"[I]t is doubtful that you can build a more sustainable agriculture without animals to cycle nutrients and support local food production. If our concern is for the health of nature ... then eating animals may sometimes be the most ethical thing to do."
-- Michael Pollan, author of The Omnivore's Dilemma
The reasons for eating sustainable meat instead of industrially-produced meat are incredibly diverse, ranging from the ethics of how we treat people, animals and the planet to the pleasure of eating something that tastes good. These reasons fall into four basic categories:
It's no secret that industrially farmed animals are treated poorly -- locked in cages, packed into tight quarters, pumped full of hormones and antibiotics, and given cheap feed that in some cases includes the remains of other members of their species. Sustainable meat is free-range and grass-fed: the animals live their lives very much as they would in the wild -- perhaps even better; the slaughtering techniques used on sustainable farms may be less cruel than death at the hands of a predator in the wild. Peter Singer, author of the pro-vegetarian animal rights book Animal Liberation, has said of sustainable farms, "I would not be sufficiently confident of my arguments to condemn someone who purchased meat from one of these farms."
The damage to the environment caused by industrial meat production is broad and pervasive. Slaughtering techniques used by such farms lead to the release of greenhouse gases, contributing to dangerous global climate change. Meat plants produce harmful air and water pollution, destroying ecosystems and polluting drinking water. Because these plants tend to be large and centralized, the meat they produce must often be transported large distances, using valuable fossil fuels and causing further air pollution. Local, sustainable meat, on the other hand, actually contributes to environmental health. Not only are the animals bred and slaughtered in ways that cause minimal environmental harm, their eating habits and manure-production form essential parts of a healthy ecosystem.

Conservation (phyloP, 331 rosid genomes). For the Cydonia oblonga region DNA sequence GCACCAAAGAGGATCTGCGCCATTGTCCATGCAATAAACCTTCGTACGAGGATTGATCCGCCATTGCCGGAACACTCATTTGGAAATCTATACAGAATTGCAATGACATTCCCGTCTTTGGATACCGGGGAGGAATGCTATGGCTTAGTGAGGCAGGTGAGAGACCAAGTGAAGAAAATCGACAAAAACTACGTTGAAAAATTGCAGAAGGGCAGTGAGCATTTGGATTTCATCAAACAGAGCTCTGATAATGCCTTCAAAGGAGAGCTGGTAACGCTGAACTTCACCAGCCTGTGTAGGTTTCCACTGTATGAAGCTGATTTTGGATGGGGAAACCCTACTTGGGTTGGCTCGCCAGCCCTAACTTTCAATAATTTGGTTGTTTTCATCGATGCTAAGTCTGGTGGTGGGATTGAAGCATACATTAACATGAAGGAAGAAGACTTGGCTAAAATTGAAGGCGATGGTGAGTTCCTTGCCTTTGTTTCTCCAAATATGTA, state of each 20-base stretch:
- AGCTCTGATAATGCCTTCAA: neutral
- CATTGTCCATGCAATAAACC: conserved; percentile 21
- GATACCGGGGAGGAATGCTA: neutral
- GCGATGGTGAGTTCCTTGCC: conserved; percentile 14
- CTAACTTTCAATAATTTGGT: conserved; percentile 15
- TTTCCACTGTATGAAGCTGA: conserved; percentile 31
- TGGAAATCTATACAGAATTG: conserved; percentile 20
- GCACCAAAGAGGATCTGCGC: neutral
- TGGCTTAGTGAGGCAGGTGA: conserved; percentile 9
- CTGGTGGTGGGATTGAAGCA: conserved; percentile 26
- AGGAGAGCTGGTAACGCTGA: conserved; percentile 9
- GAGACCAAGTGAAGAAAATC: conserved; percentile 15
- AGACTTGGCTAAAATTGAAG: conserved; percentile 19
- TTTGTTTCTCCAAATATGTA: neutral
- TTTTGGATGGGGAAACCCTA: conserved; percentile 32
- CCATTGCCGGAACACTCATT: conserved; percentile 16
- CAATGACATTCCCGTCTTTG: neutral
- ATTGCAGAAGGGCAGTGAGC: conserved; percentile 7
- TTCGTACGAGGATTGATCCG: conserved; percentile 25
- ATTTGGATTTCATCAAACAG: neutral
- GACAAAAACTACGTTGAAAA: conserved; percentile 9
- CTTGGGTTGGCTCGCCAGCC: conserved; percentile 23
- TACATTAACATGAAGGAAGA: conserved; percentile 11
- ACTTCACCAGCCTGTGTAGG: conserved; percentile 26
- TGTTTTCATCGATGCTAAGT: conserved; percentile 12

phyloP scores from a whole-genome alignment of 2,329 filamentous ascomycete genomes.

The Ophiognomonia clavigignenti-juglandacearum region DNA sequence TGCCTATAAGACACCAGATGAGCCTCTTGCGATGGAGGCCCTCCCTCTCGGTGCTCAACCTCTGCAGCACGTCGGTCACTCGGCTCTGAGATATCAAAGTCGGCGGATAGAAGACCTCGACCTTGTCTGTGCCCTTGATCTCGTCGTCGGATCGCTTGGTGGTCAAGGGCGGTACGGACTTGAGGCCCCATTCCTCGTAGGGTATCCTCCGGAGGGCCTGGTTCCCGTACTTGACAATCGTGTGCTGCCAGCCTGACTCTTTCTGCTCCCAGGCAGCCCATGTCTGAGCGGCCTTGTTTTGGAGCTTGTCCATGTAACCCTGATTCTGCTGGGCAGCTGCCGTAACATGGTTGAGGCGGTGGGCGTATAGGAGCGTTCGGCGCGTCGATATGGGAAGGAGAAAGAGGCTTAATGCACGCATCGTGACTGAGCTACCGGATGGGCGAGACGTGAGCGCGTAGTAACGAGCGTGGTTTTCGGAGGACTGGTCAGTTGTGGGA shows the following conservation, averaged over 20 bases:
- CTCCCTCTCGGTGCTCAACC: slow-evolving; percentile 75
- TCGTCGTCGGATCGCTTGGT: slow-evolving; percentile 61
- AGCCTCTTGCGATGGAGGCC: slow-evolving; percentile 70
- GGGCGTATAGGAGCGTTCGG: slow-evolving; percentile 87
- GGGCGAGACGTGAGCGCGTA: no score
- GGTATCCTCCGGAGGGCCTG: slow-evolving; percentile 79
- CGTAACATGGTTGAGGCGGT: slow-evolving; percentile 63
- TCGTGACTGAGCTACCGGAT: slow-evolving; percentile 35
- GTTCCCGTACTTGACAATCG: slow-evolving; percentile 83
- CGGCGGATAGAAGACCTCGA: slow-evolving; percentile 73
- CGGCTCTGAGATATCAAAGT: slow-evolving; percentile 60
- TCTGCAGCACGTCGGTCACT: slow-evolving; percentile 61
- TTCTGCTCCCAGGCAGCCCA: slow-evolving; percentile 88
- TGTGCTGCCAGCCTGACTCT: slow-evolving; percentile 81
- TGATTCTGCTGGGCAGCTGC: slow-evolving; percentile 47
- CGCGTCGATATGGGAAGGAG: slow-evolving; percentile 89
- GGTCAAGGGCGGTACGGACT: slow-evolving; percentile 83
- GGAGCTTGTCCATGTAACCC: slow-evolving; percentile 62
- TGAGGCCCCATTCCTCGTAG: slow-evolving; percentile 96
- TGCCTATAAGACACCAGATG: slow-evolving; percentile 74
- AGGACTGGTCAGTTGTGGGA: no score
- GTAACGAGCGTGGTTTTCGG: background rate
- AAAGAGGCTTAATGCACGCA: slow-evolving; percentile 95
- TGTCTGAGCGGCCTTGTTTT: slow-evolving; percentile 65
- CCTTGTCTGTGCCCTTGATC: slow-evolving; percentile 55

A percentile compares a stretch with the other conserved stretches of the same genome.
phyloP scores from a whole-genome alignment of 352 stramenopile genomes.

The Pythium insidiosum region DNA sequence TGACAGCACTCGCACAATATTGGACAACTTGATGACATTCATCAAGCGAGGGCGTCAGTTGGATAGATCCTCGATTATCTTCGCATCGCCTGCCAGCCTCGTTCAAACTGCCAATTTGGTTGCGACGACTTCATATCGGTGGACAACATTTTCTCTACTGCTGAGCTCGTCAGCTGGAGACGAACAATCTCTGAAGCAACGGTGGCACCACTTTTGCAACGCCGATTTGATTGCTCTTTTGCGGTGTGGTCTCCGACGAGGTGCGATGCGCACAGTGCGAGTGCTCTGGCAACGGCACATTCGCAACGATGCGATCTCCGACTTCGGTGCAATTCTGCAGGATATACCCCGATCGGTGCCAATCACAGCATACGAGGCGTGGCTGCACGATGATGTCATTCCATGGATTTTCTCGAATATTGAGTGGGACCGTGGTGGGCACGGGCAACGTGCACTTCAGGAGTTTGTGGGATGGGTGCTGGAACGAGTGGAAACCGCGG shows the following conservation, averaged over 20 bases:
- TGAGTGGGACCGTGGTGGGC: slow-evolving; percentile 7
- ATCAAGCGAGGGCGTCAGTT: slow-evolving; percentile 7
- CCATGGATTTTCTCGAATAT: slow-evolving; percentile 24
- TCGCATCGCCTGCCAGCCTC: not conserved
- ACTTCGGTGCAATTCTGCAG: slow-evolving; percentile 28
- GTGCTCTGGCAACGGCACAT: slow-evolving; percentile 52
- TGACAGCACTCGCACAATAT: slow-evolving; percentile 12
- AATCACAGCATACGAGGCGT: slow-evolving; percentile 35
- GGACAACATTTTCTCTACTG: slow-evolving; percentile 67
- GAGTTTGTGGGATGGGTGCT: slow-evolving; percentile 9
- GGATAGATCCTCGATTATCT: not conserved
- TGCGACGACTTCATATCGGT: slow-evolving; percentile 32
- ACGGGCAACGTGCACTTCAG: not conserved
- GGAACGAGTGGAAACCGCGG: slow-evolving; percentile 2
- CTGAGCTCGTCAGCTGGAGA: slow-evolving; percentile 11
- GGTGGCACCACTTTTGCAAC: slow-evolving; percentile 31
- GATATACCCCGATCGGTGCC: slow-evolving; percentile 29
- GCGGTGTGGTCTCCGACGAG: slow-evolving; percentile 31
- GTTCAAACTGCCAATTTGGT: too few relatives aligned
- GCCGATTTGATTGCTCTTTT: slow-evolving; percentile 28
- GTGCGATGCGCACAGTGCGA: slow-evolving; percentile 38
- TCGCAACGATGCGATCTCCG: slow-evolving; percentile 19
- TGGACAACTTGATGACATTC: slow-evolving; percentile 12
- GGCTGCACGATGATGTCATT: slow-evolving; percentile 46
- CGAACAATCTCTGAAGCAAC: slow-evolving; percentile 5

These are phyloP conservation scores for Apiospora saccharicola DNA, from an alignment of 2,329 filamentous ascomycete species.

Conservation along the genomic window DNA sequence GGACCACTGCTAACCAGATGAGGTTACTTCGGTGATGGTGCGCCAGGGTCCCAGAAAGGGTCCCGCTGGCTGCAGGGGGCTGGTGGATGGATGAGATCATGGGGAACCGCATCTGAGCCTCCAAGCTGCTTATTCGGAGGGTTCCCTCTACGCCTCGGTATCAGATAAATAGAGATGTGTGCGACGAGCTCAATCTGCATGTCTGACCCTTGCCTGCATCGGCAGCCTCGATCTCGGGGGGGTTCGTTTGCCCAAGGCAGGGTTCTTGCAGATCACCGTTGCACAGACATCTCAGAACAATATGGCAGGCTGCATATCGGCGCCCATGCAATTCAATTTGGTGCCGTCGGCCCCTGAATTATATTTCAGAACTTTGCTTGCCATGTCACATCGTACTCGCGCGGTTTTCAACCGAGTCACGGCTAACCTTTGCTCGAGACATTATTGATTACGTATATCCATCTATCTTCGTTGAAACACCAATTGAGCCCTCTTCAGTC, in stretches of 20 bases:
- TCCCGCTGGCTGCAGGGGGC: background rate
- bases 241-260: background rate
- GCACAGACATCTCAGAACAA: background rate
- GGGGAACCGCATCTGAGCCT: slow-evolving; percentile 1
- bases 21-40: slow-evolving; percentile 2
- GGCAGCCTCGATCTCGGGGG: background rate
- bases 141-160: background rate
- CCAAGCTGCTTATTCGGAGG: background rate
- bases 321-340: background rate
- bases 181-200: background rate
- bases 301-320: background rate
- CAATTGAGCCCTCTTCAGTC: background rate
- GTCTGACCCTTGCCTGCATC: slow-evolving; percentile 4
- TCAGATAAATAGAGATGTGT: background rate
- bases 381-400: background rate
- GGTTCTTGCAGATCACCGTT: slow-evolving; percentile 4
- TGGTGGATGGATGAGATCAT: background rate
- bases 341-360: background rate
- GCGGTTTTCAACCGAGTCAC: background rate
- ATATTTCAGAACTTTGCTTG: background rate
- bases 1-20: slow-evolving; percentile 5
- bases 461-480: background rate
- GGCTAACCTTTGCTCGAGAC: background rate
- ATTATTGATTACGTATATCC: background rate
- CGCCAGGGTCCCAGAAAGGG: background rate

Because industrial farms are owned by large corporations, they typically have incentives to maximize profit with little regard for the communities in which their farms and processing plants are located. These companies have a record of underpaying and mistreating their employees, forcing them to work in unsanitary and hazardous conditions. Industrial farming contributes to the ever-growing economic divide in much of the developed world and limits the viability of small businesses like family-owned farms. Sustainable farms are small and local and, as a result, have an interest in the communities in which they are situated. The owners of these farms are invested in maximizing the economic health of the communities around them, not just their own bottom lines.
Still not convinced? Think about your health, and the health of your family. Industrial meat is pumped full of hormones to increase the amount of meat that can be produced from a single animal and antibiotics to counter the unsanitary conditions on factory farms. The animals are fed cheap grain and waste in order to decrease the cost of raising the animal and increase corporate profit margins. Sustainable meat, which is usually not much more expensive than industrial meat, is more nutritious than industrial meat, tastes better, and is not very hard to find. Use Meat Finder to find a sustainable meat source near you.
For more information, click on one of the links below:
Michael Pollan, The Omnivore's Dilemma
Eric Schlosser, Fast Food Nation
Upton Sinclair, The Jungle